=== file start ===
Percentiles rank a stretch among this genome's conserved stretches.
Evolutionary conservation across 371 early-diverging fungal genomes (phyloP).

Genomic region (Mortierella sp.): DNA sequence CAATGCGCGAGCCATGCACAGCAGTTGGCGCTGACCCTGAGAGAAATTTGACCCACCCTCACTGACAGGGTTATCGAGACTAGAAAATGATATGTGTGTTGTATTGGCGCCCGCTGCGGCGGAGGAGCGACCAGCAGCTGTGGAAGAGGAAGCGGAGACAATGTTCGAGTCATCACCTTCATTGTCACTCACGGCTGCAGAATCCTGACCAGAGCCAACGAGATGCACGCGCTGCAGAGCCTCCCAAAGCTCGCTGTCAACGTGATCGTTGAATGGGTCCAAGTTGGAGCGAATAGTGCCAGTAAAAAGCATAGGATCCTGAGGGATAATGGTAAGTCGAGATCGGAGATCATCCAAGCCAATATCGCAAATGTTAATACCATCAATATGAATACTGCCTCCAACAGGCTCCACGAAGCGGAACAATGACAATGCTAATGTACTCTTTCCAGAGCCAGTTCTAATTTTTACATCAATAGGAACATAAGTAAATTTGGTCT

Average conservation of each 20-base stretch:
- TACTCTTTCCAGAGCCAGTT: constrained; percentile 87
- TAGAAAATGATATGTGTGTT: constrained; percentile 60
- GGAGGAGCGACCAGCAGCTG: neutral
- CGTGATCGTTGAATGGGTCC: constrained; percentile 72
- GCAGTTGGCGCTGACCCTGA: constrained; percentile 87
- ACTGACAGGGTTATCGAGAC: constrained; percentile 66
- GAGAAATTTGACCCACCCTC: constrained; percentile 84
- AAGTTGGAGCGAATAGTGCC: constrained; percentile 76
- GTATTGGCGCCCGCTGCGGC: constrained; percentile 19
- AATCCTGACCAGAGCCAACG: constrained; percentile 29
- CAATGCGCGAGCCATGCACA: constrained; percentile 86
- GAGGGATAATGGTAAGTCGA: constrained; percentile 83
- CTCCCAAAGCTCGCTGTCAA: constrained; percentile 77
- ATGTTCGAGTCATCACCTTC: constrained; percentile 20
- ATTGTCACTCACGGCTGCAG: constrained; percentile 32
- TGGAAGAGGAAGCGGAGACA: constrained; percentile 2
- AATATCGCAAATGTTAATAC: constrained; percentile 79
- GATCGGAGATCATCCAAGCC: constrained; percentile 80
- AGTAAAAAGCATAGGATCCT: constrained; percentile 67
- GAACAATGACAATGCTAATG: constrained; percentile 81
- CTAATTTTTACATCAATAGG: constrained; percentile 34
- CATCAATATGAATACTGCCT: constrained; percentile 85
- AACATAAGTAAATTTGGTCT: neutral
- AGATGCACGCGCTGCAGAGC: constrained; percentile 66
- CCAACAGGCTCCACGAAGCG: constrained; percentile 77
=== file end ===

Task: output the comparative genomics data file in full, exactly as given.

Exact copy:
Percentiles rank a stretch among this genome's conserved stretches.
Evolutionary conservation across 371 early-diverging fungal genomes (phyloP).

Genomic region (Mortierella sp.): DNA sequence CAATGCGCGAGCCATGCACAGCAGTTGGCGCTGACCCTGAGAGAAATTTGACCCACCCTCACTGACAGGGTTATCGAGACTAGAAAATGATATGTGTGTTGTATTGGCGCCCGCTGCGGCGGAGGAGCGACCAGCAGCTGTGGAAGAGGAAGCGGAGACAATGTTCGAGTCATCACCTTCATTGTCACTCACGGCTGCAGAATCCTGACCAGAGCCAACGAGATGCACGCGCTGCAGAGCCTCCCAAAGCTCGCTGTCAACGTGATCGTTGAATGGGTCCAAGTTGGAGCGAATAGTGCCAGTAAAAAGCATAGGATCCTGAGGGATAATGGTAAGTCGAGATCGGAGATCATCCAAGCCAATATCGCAAATGTTAATACCATCAATATGAATACTGCCTCCAACAGGCTCCACGAAGCGGAACAATGACAATGCTAATGTACTCTTTCCAGAGCCAGTTCTAATTTTTACATCAATAGGAACATAAGTAAATTTGGTCT

Average conservation of each 20-base stretch:
- TACTCTTTCCAGAGCCAGTT: constrained; percentile 87
- TAGAAAATGATATGTGTGTT: constrained; percentile 60
- GGAGGAGCGACCAGCAGCTG: neutral
- CGTGATCGTTGAATGGGTCC: constrained; percentile 72
- GCAGTTGGCGCTGACCCTGA: constrained; percentile 87
- ACTGACAGGGTTATCGAGAC: constrained; percentile 66
- GAGAAATTTGACCCACCCTC: constrained; percentile 84
- AAGTTGGAGCGAATAGTGCC: constrained; percentile 76
- GTATTGGCGCCCGCTGCGGC: constrained; percentile 19
- AATCCTGACCAGAGCCAACG: constrained; percentile 29
- CAATGCGCGAGCCATGCACA: constrained; percentile 86
- GAGGGATAATGGTAAGTCGA: constrained; percentile 83
- CTCCCAAAGCTCGCTGTCAA: constrained; percentile 77
- ATGTTCGAGTCATCACCTTC: constrained; percentile 20
- ATTGTCACTCACGGCTGCAG: constrained; percentile 32
- TGGAAGAGGAAGCGGAGACA: constrained; percentile 2
- AATATCGCAAATGTTAATAC: constrained; percentile 79
- GATCGGAGATCATCCAAGCC: constrained; percentile 80
- AGTAAAAAGCATAGGATCCT: constrained; percentile 67
- GAACAATGACAATGCTAATG: constrained; percentile 81
- CTAATTTTTACATCAATAGG: constrained; percentile 34
- CATCAATATGAATACTGCCT: constrained; percentile 85
- AACATAAGTAAATTTGGTCT: neutral
- AGATGCACGCGCTGCAGAGC: constrained; percentile 66
- CCAACAGGCTCCACGAAGCG: constrained; percentile 77